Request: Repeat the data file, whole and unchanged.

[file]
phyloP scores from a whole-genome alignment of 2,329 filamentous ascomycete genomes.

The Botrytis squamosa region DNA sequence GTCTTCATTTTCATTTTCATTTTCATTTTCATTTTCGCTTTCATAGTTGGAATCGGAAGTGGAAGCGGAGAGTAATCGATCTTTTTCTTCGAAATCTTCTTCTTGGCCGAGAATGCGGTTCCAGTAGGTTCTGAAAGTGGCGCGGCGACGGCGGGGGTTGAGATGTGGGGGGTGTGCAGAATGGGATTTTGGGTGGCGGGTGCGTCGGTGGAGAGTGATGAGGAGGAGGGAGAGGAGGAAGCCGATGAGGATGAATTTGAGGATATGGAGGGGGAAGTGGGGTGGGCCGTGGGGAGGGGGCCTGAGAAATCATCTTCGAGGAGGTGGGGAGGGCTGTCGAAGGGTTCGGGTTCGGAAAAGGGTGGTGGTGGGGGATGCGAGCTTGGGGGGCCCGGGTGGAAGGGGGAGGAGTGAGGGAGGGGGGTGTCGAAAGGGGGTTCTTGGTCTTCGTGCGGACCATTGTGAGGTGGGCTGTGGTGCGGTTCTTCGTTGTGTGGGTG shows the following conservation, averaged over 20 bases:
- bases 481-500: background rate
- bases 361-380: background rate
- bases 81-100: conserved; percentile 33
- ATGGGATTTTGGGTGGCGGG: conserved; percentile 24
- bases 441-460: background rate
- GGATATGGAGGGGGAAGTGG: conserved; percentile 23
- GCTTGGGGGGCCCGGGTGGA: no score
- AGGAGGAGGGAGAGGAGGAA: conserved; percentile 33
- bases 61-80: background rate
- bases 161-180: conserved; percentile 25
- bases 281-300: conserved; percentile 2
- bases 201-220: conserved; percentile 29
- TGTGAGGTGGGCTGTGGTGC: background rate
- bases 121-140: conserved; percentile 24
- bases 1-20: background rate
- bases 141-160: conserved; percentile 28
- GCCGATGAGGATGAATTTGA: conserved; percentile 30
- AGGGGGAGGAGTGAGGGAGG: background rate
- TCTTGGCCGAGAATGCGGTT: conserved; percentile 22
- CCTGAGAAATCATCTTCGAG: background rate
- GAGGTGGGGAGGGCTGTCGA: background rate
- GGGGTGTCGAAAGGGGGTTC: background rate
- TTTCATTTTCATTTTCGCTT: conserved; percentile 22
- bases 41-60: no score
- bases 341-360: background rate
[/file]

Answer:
phyloP scores from a whole-genome alignment of 2,329 filamentous ascomycete genomes.

The Botrytis squamosa region DNA sequence GTCTTCATTTTCATTTTCATTTTCATTTTCATTTTCGCTTTCATAGTTGGAATCGGAAGTGGAAGCGGAGAGTAATCGATCTTTTTCTTCGAAATCTTCTTCTTGGCCGAGAATGCGGTTCCAGTAGGTTCTGAAAGTGGCGCGGCGACGGCGGGGGTTGAGATGTGGGGGGTGTGCAGAATGGGATTTTGGGTGGCGGGTGCGTCGGTGGAGAGTGATGAGGAGGAGGGAGAGGAGGAAGCCGATGAGGATGAATTTGAGGATATGGAGGGGGAAGTGGGGTGGGCCGTGGGGAGGGGGCCTGAGAAATCATCTTCGAGGAGGTGGGGAGGGCTGTCGAAGGGTTCGGGTTCGGAAAAGGGTGGTGGTGGGGGATGCGAGCTTGGGGGGCCCGGGTGGAAGGGGGAGGAGTGAGGGAGGGGGGTGTCGAAAGGGGGTTCTTGGTCTTCGTGCGGACCATTGTGAGGTGGGCTGTGGTGCGGTTCTTCGTTGTGTGGGTG shows the following conservation, averaged over 20 bases:
- bases 481-500: background rate
- bases 361-380: background rate
- bases 81-100: conserved; percentile 33
- ATGGGATTTTGGGTGGCGGG: conserved; percentile 24
- bases 441-460: background rate
- GGATATGGAGGGGGAAGTGG: conserved; percentile 23
- GCTTGGGGGGCCCGGGTGGA: no score
- AGGAGGAGGGAGAGGAGGAA: conserved; percentile 33
- bases 61-80: background rate
- bases 161-180: conserved; percentile 25
- bases 281-300: conserved; percentile 2
- bases 201-220: conserved; percentile 29
- TGTGAGGTGGGCTGTGGTGC: background rate
- bases 121-140: conserved; percentile 24
- bases 1-20: background rate
- bases 141-160: conserved; percentile 28
- GCCGATGAGGATGAATTTGA: conserved; percentile 30
- AGGGGGAGGAGTGAGGGAGG: background rate
- TCTTGGCCGAGAATGCGGTT: conserved; percentile 22
- CCTGAGAAATCATCTTCGAG: background rate
- GAGGTGGGGAGGGCTGTCGA: background rate
- GGGGTGTCGAAAGGGGGTTC: background rate
- TTTCATTTTCATTTTCGCTT: conserved; percentile 22
- bases 41-60: no score
- bases 341-360: background rate